A general increase in violence and reported attacks on educational facilities by parties of the conflict also fuels parents’ fear and hesitancy to send their children to school. A Saudi-led coalition warplane, sold to Riyadh by the United States, was used to bomb a school bus of children in 2018. Over 40 were killed, 79 injured, and many who survived still suffer from daily psychological and physical struggles. 60% of children who attend a school that faces a security risk do not return to the classroom. Events like these occur often, with attacks on over 460 schools in the past five years. Fears of rebel recruitment and repeated attacks paralyze parents with fear and doubts about their children’s safety and subsequently contribute to the drop-out rate of primary and lower secondary-aged youth. 

Children who do not complete their schooling are often trapped in self-perpetuating cycles of poverty. Education, like many other factors, is heavily linked to economic growth. A 2021 study published by Munich’s Ludwig Maximilian University and Stanford University reported that, between 1960 and 2000, increased math and science skills were linked to over 75% of the growth in gross domestic product around the world. Many of the systematic barriers individuals face can be mitigated with education tailored to the community’s needs and would subsequently help promote socio-economic mobility. In a country where over 84.5% of children live in poverty, the importance of education is even clearer.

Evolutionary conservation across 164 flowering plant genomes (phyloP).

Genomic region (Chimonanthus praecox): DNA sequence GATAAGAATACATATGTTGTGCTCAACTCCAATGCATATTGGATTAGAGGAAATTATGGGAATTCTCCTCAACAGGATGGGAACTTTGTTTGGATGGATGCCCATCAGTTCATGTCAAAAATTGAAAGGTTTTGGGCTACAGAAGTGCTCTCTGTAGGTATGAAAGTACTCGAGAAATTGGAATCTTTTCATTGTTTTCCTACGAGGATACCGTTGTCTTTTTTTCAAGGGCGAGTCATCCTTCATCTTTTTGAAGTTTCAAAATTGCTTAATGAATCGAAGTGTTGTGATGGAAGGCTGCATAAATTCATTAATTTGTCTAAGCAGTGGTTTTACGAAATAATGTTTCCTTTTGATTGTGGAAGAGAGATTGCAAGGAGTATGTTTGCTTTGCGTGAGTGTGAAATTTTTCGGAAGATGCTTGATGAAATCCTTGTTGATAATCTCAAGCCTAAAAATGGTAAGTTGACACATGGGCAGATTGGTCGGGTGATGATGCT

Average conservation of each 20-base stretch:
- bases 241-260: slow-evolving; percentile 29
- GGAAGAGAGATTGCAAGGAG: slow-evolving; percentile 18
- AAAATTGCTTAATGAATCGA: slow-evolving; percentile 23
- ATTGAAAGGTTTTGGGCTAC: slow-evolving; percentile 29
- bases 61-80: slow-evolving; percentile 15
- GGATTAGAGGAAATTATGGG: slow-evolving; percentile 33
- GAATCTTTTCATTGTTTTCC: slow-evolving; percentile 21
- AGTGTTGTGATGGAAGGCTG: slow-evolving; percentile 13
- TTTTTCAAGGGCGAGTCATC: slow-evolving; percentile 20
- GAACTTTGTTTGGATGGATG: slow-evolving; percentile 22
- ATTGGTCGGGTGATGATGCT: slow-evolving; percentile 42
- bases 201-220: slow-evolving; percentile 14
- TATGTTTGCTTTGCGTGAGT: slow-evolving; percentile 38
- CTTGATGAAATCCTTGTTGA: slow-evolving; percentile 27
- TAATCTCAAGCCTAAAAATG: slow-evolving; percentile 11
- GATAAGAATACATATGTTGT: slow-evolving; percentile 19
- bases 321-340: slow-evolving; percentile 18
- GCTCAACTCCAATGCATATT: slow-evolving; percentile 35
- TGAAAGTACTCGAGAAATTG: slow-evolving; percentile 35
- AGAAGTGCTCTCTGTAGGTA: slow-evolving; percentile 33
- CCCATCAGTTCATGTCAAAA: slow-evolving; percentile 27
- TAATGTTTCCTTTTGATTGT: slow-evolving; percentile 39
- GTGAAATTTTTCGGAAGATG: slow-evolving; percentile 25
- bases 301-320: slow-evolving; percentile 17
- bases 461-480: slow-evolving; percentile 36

However, factors like the related educational costs of institutions in Yemen, especially in Houthi-controlled areas, make education unattainable to many families that do not have regular sources of income. The Houthis, the rebel movement that controls the vast majority of Yemen’s northern region, have made significant efforts to privatize public schools to increase revenue. School fees have grown to over 5,000 rials for every student enrolled, a substantial percentage of most Yemeni salaries. Because of the unaffordability of education in these areas, around 23% of children aged 5 to 14 are forced to participate in child labor to help support their families. The Houthis’ privatization of state-owned schools has irrevocably impacted the future of education in Yemen as it has also allowed these armed factions to implement  “politico-religious agendas of warring parties” in schools as a way of finding ideologically committed recruits. The Houthis have made significant strides to strengthen faith identity in Yemen by implementing arbitrary restrictions that work to disproportionately affect women, their abilities to have access to education, and socio-economic mobility.